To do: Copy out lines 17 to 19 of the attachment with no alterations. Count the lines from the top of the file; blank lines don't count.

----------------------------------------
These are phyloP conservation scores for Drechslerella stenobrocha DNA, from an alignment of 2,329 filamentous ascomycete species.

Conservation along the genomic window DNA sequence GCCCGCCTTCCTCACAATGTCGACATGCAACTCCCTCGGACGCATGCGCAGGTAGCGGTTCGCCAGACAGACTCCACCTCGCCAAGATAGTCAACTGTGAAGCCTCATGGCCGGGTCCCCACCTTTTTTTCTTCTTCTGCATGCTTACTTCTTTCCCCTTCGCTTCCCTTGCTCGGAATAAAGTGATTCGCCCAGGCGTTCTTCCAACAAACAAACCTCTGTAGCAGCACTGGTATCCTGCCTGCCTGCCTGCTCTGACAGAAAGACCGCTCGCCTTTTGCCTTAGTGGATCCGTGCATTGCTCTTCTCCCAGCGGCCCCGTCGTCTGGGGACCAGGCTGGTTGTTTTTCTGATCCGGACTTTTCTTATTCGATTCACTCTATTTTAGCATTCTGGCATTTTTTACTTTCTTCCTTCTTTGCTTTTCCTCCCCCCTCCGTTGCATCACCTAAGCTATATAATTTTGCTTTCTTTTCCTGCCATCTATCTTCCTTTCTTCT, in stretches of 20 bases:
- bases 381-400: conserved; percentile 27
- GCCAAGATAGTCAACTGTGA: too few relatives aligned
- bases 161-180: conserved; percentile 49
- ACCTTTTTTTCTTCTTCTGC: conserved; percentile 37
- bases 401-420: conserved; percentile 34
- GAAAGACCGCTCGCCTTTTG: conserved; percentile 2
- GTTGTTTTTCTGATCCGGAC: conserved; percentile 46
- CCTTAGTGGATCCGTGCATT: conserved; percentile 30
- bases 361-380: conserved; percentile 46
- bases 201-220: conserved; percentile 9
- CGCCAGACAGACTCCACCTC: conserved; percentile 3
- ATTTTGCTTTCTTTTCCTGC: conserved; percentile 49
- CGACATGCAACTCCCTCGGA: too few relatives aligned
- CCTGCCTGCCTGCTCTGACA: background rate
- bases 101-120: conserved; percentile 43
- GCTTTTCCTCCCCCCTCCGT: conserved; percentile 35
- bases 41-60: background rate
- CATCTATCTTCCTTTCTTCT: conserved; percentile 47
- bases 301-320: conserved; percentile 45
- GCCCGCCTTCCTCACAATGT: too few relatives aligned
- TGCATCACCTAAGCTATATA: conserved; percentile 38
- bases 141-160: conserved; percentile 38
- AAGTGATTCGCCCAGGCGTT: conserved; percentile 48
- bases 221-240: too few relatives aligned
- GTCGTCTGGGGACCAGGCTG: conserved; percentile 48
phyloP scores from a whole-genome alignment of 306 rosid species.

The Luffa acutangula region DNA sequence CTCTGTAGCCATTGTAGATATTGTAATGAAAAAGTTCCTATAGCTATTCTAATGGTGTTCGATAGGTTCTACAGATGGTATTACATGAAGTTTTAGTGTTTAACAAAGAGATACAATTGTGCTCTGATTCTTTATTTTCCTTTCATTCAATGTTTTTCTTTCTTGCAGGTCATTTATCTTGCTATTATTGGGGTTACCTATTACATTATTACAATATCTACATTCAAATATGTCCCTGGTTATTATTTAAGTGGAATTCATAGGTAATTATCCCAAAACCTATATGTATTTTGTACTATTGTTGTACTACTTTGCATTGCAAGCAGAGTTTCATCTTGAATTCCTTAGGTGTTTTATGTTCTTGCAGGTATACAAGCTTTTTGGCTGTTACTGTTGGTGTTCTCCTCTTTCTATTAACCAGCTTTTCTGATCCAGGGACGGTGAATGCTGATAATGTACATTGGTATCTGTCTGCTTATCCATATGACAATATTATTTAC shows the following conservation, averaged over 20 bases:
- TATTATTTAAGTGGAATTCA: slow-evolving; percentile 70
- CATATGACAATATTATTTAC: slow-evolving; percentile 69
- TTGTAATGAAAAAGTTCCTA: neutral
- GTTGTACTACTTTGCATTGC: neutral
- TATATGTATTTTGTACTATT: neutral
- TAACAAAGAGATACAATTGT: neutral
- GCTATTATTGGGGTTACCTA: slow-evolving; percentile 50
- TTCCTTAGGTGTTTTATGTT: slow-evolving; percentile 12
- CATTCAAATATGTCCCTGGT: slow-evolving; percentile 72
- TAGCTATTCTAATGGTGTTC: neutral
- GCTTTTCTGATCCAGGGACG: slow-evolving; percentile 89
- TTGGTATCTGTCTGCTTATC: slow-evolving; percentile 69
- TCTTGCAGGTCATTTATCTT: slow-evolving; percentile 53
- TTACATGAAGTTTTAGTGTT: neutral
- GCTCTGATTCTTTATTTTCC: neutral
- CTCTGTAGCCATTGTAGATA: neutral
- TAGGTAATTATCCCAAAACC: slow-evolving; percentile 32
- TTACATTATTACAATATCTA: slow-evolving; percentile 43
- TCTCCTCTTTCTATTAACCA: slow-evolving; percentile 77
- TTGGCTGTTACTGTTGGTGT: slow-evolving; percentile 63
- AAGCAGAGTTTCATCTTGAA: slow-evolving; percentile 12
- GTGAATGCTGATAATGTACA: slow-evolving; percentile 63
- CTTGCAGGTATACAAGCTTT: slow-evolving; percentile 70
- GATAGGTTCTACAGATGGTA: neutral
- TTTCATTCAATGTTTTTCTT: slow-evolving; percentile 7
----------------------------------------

- bases 101-120: conserved; percentile 43
- GCTTTTCCTCCCCCCTCCGT: conserved; percentile 35
- bases 41-60: background rate